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OrangyTang

GeForce FX 5200

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I''ve got an oppertunity to take someones FX 5200 off their hands in exchange for a bit of hardware thats no use to me (wireless LAN card). I''m already using a GF 4 Ti so its probably not going to be any faster, however it''d be nice to tinker with some of the newer, fancier pixel shaders. However I''ve not idea what the actual specs are, what kind of new extensions is it likely to give me?

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quote:
I'm already using a GF 4 Ti so its probably not going to be any faster


HA! UNDERSTATEMENT OF THE CENTURY! Just FYI, keep your current card, you'd be replacing a 747 with a paper airplane.

[edited by - Vampyre_Dark on May 18, 2004 7:27:01 AM]

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quote:
Original post by OrangyTang
However I''ve not idea what the actual specs are, what kind of new extensions is it likely to give me?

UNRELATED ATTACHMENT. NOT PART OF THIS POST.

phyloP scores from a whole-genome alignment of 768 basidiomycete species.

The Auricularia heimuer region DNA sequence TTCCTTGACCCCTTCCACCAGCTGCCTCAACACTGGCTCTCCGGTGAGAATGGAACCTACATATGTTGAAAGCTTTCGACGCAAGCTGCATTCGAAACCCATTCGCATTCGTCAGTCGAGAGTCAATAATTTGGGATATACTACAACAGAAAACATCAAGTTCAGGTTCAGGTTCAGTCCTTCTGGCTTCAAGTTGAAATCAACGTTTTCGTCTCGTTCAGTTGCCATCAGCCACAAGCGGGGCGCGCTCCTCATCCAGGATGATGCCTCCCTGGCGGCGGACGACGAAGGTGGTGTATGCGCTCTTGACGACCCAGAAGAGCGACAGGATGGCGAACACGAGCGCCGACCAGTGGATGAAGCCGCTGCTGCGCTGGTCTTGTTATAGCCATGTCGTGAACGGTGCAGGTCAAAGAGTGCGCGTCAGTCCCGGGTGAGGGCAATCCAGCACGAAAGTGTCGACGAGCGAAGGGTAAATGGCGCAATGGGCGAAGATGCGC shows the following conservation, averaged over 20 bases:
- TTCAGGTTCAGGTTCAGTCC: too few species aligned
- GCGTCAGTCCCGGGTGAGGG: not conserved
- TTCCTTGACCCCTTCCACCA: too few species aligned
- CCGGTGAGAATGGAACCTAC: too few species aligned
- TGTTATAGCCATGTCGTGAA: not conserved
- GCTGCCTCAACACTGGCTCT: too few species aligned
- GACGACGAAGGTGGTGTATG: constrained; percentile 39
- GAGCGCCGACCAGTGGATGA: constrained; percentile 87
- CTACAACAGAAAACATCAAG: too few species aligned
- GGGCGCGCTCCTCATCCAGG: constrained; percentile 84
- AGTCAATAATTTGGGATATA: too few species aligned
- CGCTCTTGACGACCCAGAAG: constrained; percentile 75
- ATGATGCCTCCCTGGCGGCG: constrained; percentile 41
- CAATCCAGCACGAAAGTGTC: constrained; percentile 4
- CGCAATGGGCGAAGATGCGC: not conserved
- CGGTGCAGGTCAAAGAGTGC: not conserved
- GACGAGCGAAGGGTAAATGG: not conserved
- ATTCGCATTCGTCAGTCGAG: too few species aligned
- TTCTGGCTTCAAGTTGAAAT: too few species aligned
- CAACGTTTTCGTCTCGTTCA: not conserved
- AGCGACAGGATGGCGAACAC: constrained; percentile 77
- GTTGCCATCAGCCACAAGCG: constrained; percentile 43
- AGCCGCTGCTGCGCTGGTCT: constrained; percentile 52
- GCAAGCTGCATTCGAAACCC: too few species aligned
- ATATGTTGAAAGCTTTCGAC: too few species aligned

well, the good thing: it has most of the features youd expect from a fx.
the bad thing: its far too slow to really USE those features and will probably make your gf4 look like a jet at mach3 in comparison.

so, if you want it for playing: dont.
if you just want to program with all the neat features: do it.

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Official specs. If you are a registered nVidia developer, I recommend downloading the official FX programming guide to max the performance of your card.
Note that especially on advanced pixel shaders the 5200 is extremely slow (but every bit as flexible as it''s "bigger brothers").

Do some test drives on custom sampling techniques - the card has unlimited texture read count on PS2a profile, for example. Also, see the FAQ on how to enable floating-point textures, they are very fun to play with and are generally cool

-Nik

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I traded my gf4ti 4400 for a geforce 5700 ultra ( nv36 ), which is about a wash performance wise. A 5200 will be significantly slower.

The problem is you are trading a high-end enthusiast card for a very low-end mainstream card.

The high-end cards from the previous generation will still continue to be faster than the next generation''s low-end card.

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